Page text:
Paradox Basin Lithium

Paradox Basin Lithium Brine Property

The Paradox Property consists of 111 mineral claims covering approximately 2,220 acres that contain eight historic oil and gas drill holes. The Paradox Property exists over an area with historic fluid analysis ranging from 81 to 1,700 ppm lithium in saturated minerals brines, which was previously disclosed by Voltaic Minerals Corp.’s press release of February 18, 2016. Well No.1 Long Canyon returned 500 ppm lithium. This well is located within 400 feet of the Paradox Property and is fully enclosed by the boundary (“Concentrated Subsurface Brines in the Moab Region, Utah”, Utah Geological and Mineralogical Survey, June 1965). The brine was discovered in the 1960s when over pressurized oil exploration wells encountered blowouts upon drilling.

The Paradox Basin area is a semi-desert region with an average of over 300 days of sunshine per year, existing infrastructure, and year-round access to road and rail.

The Paradox Property is located approximately 4 kilometres northwest of Intrepid Potash’s Cane Creek Operation and is contiguous to the north of Voltaic Minerals Corp.’s “Green Energy” lithium property. As disclosed in Intrepid Potash’s 2015 Annual Report, the Cane Creek Operation produced 93,000 tonnes of potash in 2015 through solution mining and solar evaporation ponds. The Property is approximately 530 miles east of Tesla’s Gigafactory in Nevada.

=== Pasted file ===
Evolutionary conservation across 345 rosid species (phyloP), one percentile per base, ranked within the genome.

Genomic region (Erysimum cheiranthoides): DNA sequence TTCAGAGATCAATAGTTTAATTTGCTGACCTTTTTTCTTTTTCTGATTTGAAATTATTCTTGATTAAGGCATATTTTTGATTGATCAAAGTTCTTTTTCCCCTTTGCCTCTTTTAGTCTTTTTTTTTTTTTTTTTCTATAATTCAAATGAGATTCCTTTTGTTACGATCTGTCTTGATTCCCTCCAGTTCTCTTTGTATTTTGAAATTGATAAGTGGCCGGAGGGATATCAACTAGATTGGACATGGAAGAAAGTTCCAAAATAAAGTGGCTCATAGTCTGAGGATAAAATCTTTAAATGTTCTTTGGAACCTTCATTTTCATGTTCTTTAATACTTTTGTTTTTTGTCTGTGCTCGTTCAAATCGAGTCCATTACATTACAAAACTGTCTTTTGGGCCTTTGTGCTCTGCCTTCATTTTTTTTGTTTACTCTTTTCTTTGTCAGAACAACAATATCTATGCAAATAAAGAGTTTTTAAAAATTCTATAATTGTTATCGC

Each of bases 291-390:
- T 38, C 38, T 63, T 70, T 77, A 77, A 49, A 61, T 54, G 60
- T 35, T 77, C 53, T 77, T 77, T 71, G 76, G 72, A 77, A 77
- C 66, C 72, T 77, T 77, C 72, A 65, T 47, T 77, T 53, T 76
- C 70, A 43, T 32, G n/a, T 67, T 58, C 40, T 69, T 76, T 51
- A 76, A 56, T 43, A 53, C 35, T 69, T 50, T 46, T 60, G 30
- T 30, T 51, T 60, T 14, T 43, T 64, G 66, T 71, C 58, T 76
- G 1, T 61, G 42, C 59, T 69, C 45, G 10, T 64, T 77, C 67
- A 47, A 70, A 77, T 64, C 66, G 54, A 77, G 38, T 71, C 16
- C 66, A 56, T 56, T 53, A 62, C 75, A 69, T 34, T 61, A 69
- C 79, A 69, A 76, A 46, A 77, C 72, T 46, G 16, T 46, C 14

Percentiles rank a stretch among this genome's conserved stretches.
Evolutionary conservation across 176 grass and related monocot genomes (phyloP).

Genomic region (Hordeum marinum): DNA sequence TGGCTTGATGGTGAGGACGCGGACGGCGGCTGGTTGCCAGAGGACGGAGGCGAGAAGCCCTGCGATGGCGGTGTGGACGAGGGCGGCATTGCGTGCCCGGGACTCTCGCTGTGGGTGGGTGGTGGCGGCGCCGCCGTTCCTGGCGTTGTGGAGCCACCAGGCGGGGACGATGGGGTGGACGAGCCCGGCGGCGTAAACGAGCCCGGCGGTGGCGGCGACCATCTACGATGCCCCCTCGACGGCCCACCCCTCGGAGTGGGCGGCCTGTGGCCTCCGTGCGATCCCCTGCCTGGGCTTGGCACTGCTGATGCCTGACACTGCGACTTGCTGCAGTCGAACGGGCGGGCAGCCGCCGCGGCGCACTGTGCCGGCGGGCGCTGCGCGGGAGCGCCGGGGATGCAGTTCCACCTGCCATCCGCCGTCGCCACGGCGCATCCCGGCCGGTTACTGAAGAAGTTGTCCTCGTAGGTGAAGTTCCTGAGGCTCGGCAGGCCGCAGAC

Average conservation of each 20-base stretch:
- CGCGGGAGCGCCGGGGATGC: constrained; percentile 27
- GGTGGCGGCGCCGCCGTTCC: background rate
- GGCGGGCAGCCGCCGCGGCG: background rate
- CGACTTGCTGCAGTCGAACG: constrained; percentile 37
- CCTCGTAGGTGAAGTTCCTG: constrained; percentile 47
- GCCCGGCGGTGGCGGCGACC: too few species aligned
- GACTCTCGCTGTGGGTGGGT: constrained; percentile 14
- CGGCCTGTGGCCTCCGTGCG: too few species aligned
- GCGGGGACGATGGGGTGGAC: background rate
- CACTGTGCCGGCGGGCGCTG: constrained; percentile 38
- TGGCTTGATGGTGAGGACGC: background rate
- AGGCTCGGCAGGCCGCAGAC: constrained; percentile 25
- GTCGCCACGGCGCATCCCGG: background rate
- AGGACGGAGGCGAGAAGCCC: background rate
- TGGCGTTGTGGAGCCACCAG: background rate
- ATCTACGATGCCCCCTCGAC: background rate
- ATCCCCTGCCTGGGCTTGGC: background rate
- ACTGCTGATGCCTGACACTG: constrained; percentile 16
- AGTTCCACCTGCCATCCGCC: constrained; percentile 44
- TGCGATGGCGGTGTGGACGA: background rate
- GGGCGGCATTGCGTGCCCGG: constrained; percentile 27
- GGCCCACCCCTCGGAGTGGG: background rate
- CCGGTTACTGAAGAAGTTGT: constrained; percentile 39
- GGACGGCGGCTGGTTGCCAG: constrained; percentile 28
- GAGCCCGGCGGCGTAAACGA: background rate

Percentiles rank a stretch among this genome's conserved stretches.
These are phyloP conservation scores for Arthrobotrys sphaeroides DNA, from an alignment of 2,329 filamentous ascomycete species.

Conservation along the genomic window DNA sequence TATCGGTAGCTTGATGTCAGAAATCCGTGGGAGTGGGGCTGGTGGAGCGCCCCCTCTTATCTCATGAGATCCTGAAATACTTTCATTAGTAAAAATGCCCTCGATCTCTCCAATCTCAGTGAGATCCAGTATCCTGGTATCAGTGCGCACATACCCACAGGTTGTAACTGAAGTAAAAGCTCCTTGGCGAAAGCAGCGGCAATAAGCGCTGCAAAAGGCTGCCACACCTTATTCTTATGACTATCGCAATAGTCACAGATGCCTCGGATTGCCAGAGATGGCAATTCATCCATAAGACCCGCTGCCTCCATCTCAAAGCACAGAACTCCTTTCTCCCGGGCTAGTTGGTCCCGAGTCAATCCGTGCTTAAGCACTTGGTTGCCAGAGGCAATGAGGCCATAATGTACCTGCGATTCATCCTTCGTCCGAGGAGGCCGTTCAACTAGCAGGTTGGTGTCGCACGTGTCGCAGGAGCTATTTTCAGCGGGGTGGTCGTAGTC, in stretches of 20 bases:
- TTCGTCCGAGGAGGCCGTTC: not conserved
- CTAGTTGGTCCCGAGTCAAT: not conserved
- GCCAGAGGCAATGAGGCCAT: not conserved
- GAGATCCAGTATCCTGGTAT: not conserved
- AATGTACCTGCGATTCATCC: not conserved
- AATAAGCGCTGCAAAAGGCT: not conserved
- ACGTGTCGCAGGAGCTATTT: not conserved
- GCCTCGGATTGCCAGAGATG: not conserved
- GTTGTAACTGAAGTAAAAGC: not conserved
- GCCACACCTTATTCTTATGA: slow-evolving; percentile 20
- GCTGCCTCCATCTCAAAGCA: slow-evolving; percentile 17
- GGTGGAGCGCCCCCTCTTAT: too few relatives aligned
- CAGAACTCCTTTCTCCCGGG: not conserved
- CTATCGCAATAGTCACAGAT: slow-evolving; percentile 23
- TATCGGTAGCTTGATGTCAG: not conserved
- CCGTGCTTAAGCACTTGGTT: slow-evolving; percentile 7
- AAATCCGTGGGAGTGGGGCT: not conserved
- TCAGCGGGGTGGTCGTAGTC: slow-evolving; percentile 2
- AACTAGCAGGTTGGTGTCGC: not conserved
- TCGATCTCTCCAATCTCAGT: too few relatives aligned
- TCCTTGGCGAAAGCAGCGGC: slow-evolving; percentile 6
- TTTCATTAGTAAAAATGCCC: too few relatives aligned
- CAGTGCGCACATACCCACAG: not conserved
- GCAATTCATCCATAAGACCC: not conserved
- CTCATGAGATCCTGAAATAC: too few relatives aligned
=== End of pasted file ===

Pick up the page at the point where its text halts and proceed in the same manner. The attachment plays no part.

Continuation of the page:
Approximately eight wells have been drilled on the Paradox Property with approximately 25 historic wells in the immediate area. Of these 25 historic wells, five near the Paradox Property have analytical data for lithium and are concurrent with a zone determined by the USGS to contain greater than 40% total dissolved solids in oil field brines. Lithium occurs at the basin in oversaturated mineral brine (40 per cent minerals, 60 per cent water) and was discovered during oil exploration when drill wells intercepted the main brine zone (clastic break 31) of the Paradox formation. The main brine zone is approximately 6,000 feet deep, and consists of 28 feet of shale, anhydrite and dolomite; the bed is not part of any oil reservoir. The fractured clastic zones form an excellent reservoir for brines derived from underlying evaporate units. The fracturing is caused by salt flowage, and it is possible that, when brine is removed from the zones, salt will flow into voids assisting to maintain the high reservoir pressure and high recovery of brine (“Concentrated Subsurface Brines in the Moab Region, Utah”, Utah Geological and Mineralogical Survey, June 1965).

The Company has not undertaken any independent investigation of the drill results, fluid analysis or other information contained in this press release nor has it independently analyzed the results of the previous exploration work in order to verify the accuracy of the information or whether the information was prepared in accordance with the requirements of National Instrument 43-101 (“NI 43-101”). The Company believes that the historical drill results, fluid analysis and other information contained in this press release are relevant to continuing exploration on the Paradox Property. The Company intends to conduct a review of recent and historic well logs, along with chemical analysis in the area and reprocessing of seismic data focusing on mineral brine. Evaluation of reservoir potential will be done in preparation for the re-entry of shut-in wells.

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